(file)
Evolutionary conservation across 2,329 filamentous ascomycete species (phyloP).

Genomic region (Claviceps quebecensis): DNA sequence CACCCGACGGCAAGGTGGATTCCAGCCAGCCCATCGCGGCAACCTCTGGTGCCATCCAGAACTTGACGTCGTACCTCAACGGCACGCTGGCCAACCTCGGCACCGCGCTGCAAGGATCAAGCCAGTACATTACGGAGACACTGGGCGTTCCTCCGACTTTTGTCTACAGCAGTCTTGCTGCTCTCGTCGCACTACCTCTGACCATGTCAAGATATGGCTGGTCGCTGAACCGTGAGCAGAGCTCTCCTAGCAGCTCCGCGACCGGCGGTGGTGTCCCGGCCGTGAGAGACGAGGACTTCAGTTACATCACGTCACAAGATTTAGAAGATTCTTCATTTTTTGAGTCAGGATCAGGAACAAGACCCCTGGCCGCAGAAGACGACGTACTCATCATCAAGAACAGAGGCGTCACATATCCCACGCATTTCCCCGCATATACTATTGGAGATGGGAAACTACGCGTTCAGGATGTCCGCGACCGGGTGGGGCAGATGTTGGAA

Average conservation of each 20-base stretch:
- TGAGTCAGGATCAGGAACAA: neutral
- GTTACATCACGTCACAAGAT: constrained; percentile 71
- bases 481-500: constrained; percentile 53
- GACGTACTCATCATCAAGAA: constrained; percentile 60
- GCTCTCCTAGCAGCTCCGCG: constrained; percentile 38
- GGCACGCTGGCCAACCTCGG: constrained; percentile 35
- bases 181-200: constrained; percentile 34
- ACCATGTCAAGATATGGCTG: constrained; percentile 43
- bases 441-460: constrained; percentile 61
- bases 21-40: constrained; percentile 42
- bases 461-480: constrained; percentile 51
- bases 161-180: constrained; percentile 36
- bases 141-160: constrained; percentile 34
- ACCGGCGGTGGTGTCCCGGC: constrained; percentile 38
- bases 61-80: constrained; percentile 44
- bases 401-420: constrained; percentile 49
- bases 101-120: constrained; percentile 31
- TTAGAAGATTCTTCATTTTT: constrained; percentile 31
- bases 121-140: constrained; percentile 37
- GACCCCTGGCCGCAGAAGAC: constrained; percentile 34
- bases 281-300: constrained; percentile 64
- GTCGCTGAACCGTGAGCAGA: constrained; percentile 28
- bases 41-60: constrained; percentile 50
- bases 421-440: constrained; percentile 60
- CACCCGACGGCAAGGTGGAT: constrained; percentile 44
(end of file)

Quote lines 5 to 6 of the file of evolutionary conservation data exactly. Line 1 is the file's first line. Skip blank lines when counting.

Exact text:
- GTTACATCACGTCACAAGAT: constrained; percentile 71
- bases 481-500: constrained; percentile 53